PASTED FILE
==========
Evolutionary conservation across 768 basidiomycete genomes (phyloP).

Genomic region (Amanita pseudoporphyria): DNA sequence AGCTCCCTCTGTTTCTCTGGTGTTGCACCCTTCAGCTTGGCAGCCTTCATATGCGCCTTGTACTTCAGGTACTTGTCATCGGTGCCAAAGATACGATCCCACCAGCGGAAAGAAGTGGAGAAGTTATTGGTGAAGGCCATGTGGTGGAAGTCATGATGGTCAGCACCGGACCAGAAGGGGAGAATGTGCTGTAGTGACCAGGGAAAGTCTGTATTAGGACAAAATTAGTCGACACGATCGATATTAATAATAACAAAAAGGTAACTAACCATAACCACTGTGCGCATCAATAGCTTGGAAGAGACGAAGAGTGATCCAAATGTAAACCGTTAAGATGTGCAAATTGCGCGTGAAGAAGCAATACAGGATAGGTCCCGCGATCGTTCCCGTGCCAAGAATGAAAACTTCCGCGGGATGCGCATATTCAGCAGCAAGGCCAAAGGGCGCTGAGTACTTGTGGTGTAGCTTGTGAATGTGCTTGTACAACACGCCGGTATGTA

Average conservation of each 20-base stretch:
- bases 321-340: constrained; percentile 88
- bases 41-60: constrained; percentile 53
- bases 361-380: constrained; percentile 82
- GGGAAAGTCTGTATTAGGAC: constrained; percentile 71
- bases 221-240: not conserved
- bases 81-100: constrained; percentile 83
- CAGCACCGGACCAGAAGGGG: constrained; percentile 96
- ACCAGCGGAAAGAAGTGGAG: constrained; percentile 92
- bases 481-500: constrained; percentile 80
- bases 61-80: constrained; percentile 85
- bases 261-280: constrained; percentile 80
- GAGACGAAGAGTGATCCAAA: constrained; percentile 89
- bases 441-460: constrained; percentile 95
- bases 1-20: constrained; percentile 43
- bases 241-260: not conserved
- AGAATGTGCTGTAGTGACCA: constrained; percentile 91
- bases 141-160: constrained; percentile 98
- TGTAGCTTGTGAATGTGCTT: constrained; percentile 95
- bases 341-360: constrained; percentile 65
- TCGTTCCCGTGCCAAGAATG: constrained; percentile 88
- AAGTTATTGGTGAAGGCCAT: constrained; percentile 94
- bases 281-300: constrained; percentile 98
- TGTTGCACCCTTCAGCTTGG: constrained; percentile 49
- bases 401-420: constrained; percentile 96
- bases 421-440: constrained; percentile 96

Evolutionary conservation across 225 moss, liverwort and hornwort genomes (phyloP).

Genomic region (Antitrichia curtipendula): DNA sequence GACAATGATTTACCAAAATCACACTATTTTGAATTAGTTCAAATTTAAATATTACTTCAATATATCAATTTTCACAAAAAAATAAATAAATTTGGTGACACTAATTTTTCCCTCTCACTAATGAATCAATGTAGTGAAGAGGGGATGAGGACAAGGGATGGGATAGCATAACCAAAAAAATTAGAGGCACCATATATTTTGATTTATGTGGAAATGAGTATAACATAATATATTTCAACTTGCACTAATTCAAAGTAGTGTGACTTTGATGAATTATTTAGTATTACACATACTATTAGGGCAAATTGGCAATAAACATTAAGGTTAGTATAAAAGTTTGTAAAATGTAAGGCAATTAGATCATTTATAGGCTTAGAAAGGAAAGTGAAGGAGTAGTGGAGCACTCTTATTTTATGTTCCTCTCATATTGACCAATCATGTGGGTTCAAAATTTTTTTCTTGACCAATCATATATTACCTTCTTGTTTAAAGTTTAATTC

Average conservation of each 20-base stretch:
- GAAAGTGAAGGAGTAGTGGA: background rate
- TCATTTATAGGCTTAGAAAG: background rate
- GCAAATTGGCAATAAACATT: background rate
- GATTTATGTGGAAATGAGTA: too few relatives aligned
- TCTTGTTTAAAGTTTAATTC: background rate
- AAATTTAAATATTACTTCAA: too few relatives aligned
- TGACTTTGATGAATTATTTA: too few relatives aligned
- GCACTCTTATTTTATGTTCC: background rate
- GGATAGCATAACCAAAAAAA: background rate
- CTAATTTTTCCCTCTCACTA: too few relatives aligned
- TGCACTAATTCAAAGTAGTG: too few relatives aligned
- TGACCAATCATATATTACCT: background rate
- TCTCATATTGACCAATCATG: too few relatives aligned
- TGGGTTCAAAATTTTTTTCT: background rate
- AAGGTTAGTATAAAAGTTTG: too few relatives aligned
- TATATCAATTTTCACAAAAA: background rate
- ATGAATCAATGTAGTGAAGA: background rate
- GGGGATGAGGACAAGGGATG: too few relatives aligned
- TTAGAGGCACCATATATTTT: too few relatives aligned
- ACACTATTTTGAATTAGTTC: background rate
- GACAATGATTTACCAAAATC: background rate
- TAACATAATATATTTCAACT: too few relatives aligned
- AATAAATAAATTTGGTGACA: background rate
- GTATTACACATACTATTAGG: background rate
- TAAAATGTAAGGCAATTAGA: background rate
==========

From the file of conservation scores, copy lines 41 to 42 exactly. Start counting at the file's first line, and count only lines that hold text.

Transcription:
- CTAATTTTTCCCTCTCACTA: too few relatives aligned
- TGCACTAATTCAAAGTAGTG: too few relatives aligned